Language Disorder (LD) is a developmental disorder that affects how children think about, understand, and use language. It is the primary impairment that contributes to restrictions in an individual’s participation and well-being in everyday activities.
For a child with LD, it is the language difficulties that impact most upon the child’s development and his/her access to the educational curriculum.
What are some areas of communication that can be affected by a language disorder?
- The desire to communicate with others
- Understanding what is being said
- Having the vocabulary to express wants and needs
- Forming sentences that are age-appropriate
- Being part of a conversation
- Interpreting and using body language
How will I know if my child has LD?
A child with LD has difficulty understanding what we say to them and using words to communicate. Your child may have problems in the following areas:
Behaviour – your child may:
- not respond to his/her name
- find it hard to concentrate and stay on-task
- be easily distracted and frustrated
- be reluctant to contribute to conversations due to an awareness of his difficulties
Daily-Living Skills - your child may find it difficult to:
- share or take turns
- develop new skills (eg. tying laces, getting dressed)
Organisation and Planning – your child may find it difficult to follow familiar routines and organise himself/herself. He/She may appear:
- to have a tendency to lose things
- forgetful and clumsy
Problem-solving – your child may have trouble identifying and solving problems in both academic and social situations.
Classroom Learning – your child may have difficulty listening and learning in class.
Reading – your child may struggle when:
- sounding out words
- understanding what has been read
Writing – your child may struggle with:
- forming words and sentences
Numeracy – your child may demonstrate difficulty with:
- abstract concepts
What should I do if I suspect my child has LD?
Language difficulties may occur for many reasons. Consultation with a speech pathologist is essential to determine whether your child has LD. Your child may also need a cognitive assessment by a psychologist. Your paediatrician will be able to assist in diagnosing and/or excluding other developmental concerns.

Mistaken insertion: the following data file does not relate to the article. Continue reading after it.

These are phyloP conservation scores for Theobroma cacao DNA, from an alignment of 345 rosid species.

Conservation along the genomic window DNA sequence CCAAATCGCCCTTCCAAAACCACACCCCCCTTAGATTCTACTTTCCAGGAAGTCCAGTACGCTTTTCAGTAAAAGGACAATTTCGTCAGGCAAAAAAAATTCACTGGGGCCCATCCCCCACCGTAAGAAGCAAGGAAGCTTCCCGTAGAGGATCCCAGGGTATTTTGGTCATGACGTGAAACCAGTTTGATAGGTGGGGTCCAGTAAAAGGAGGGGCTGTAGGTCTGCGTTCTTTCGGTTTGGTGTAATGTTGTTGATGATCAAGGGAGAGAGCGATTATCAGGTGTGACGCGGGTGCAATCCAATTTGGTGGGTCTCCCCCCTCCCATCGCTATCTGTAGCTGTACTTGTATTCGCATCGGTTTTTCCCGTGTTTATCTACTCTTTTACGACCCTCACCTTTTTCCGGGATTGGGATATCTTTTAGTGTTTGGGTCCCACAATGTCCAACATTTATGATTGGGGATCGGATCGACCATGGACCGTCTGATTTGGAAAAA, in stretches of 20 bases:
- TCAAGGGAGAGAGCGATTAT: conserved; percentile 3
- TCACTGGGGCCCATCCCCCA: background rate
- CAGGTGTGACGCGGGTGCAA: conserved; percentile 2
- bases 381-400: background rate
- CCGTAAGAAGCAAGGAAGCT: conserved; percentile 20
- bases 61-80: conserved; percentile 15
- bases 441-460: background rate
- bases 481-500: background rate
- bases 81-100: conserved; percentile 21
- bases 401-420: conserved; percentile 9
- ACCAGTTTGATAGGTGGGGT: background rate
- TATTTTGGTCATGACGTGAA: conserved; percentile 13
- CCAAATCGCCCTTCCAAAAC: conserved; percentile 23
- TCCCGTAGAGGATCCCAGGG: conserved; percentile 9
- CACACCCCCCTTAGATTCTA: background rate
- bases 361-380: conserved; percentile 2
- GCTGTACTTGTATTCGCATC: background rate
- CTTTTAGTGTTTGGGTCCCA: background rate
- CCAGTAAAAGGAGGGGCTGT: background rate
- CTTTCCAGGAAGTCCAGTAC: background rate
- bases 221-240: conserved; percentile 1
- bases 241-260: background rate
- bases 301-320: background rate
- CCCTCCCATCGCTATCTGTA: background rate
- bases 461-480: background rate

Will my child outgrow LD?
LD is a lifelong disorder that changes over time. Your child will need continuous support, however early identification and intervention will maximise developmental outcomes for your child.
Is there a specific therapy approach that can help my child with LD?
Every child diagnosed with LD presents with different difficulties. LD intervention will involve language therapy, but may also involve additional therapy by some or all of the following professionals:
- Speech Language Pathologist
- Learning Support Staff
- Occupational Therapist
- Music Therapist
What assistance is available for LD?
As leaders in Language Disorder intervention and therapy we are here to help.
We offer two core service areas to support you:
The Glenleighden School – The only school in Australia dedicated solely to students with language disorders. The school provides programs for preschool to secondary students with crossover to mainstream. It provides comprehensive, intensive multi-disciplinary programs which are highly individualised, addressing the full scope of the students’ developmental and learning needs.
The Glenleighden School uses a model of integrated, specialist service and constantly aims to be a ‘centre of excellence’ in this field of disability.
Let’s Talk Developmental Hub – Let’s Talk offers multidisciplinary allied health services for children and young people with speech, language and associated disorders. Let’s talk Clinic services, incorporate eTherapy as well as being providers of services under the Helping Children with Autism and Better Start commonwealth early intervention funding.
Let’s Talk also offers a School Support Service and professional development program. The program continues to support students with a language disorder across Queensland to enhance their participation, inclusion and educational outcomes.
For more information on how we can help you navigate Language Disorder please call (07) 3378 8444 or email firstname.lastname@example.org. We will help you find the answers you need to move forward.
Other support options:
Speech Language Pathologists (SLP)
- Community Health Centres offer assistance to children with communication difficulties. Please contact your local centre for information.
- Some schools employ SLPs to assist students with communication difficulties. Ask your child’s Learning Support Teacher for further details.
- Private speech pathology practices can provide support outside the school environment. To access a SLP in your local area please visit Speech Pathology Australia
Contact your local GP to discuss a referral.